2011 Miller Trust Grant Awards
November 17, 2011 (published)
Winn Feline Health Foundation

EveryCat Health Foundation
(formerly Winn Feline Health Foundation)

George Sydney and Phyllis Redman Miller Trust
Funded for a total of $102,887

The Winn Feline Foundation is pleased to announce the award of six feline medical research grants funded in partnership with the George Sydney and Phyllis Redman Miller Trust in 2011. Winn President Vicki Thayer, DVM, commented, “We are excited about the proposals that have received funding. This year we awarded $102,887 in grants for studies on stem cell therapy for inflammatory bowel disease and asthma, cancer therapy, FIP, pain management, and a safe imaging and oxygen delivery chamber for cats.”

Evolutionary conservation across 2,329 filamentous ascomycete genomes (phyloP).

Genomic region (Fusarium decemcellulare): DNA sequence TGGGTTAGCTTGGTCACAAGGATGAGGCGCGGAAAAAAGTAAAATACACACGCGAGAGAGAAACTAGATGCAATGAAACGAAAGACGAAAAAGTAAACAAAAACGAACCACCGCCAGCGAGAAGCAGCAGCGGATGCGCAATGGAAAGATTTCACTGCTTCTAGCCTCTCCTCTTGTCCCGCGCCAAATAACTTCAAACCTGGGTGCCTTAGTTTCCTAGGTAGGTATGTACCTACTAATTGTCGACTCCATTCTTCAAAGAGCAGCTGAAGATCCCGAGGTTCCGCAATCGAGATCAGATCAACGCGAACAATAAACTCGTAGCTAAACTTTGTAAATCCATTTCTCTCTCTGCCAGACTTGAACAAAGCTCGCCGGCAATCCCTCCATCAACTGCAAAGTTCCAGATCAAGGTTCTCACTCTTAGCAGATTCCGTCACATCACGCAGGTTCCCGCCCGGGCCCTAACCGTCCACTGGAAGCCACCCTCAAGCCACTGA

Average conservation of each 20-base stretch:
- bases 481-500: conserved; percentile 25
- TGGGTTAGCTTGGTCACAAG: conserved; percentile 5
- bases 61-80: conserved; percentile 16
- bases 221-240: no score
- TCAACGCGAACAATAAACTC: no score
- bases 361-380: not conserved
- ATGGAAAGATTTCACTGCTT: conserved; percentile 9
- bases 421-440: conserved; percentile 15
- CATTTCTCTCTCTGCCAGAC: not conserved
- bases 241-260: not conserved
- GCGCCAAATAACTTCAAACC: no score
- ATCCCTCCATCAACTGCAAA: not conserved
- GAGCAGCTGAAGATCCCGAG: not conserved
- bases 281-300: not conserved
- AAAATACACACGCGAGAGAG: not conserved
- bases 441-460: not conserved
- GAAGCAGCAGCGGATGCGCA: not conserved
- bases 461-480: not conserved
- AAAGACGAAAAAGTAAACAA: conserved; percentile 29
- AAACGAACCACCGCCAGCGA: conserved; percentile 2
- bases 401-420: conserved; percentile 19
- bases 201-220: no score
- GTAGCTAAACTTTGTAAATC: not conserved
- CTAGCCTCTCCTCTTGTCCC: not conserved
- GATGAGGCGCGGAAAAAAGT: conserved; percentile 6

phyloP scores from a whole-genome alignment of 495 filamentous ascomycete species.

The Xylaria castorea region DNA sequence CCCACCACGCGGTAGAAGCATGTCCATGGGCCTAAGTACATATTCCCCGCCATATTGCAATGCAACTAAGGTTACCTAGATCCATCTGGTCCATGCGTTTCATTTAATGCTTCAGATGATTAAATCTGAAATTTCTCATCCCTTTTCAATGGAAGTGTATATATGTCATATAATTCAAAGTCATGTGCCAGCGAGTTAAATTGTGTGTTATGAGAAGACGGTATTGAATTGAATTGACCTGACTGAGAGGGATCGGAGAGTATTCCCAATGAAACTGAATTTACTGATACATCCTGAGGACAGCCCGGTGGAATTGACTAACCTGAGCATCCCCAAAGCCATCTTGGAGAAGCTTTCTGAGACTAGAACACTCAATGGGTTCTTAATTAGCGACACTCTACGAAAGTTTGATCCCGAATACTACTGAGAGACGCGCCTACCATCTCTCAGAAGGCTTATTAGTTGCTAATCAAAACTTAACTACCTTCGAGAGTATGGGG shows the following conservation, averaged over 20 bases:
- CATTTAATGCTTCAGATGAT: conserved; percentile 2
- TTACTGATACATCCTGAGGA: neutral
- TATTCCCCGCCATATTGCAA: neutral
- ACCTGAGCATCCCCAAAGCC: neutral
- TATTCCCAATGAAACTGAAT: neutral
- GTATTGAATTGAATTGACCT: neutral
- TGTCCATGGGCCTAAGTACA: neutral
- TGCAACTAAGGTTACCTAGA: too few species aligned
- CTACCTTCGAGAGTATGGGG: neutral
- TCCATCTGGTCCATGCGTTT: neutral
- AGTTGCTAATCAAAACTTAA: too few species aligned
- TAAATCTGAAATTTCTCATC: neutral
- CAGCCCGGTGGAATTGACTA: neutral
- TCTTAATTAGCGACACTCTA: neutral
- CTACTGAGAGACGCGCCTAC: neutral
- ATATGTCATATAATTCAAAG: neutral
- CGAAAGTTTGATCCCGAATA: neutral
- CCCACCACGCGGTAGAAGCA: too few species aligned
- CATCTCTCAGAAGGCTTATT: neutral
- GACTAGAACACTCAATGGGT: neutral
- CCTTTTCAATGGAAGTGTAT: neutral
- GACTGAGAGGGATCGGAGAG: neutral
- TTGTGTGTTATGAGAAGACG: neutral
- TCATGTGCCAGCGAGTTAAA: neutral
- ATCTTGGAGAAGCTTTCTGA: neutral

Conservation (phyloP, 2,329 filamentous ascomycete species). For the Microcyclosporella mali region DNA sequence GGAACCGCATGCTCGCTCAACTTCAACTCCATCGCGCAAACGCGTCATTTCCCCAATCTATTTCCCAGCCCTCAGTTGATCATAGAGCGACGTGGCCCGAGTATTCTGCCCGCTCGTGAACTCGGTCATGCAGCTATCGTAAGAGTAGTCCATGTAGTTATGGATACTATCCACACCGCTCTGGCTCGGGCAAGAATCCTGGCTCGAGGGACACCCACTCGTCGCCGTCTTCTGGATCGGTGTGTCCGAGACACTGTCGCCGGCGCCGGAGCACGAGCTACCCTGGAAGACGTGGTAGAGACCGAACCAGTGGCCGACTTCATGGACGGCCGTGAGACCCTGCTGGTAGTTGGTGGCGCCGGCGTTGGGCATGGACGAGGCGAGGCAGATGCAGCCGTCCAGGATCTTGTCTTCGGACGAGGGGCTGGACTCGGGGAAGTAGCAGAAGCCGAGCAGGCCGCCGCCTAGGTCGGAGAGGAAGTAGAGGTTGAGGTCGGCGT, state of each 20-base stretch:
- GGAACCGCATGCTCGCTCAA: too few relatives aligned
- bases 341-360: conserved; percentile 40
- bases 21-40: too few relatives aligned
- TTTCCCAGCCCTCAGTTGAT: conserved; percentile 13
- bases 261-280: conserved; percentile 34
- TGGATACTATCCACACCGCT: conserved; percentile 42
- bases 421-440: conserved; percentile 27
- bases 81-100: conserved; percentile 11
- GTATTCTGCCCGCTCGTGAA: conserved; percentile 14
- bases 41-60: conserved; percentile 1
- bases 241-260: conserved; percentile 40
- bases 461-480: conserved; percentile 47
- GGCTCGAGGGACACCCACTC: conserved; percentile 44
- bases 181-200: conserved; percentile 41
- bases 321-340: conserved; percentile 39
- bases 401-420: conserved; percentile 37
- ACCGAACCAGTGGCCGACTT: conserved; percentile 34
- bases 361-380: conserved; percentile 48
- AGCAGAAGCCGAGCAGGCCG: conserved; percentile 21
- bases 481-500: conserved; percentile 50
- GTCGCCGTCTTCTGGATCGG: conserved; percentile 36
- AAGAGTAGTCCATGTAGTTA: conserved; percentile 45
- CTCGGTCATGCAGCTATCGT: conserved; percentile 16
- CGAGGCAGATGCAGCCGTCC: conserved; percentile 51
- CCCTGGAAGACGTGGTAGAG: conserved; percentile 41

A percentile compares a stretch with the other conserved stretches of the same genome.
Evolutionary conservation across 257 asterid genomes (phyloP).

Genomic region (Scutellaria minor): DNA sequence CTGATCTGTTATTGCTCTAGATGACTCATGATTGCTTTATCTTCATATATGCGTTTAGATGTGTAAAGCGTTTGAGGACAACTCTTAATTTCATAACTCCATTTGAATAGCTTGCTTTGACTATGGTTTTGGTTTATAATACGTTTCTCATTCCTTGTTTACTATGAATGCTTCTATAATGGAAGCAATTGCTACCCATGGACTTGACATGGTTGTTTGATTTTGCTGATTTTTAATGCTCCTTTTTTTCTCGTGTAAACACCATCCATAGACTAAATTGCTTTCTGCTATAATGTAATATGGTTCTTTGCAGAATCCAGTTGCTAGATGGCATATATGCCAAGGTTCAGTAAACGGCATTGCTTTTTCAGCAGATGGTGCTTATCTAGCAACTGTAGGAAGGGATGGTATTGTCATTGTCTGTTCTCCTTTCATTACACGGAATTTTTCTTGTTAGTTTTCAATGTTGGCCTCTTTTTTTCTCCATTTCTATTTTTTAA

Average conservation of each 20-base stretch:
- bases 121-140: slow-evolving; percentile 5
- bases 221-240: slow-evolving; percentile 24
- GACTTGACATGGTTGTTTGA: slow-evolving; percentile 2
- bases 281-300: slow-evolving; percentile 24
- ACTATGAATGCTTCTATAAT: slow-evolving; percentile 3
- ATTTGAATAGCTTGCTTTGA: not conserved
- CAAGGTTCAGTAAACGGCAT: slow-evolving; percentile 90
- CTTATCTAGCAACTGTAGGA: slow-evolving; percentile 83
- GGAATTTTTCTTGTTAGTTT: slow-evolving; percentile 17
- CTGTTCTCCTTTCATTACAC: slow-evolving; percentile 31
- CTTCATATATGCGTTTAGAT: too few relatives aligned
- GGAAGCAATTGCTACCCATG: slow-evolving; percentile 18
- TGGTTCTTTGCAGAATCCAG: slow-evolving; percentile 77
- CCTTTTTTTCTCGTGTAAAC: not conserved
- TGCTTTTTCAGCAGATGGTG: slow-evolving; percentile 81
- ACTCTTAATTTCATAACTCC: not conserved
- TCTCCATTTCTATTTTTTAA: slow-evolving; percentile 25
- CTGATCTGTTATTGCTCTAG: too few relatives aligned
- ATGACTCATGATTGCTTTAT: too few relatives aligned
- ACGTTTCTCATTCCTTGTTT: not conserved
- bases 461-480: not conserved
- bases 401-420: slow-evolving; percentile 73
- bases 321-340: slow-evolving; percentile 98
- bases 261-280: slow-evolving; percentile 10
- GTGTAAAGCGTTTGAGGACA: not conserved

Grants were awarded for the following research studies.

Allogeneic Adipose-derived Mesenchymal Stromal Cell Therapy for Cats with Inflammatory Bowel Disease; $14,124
Craig B. Webb, PhD, DVM, DACVIM; Tracy L. Webb, DVM, PhD; Colorado State University. MT 11-001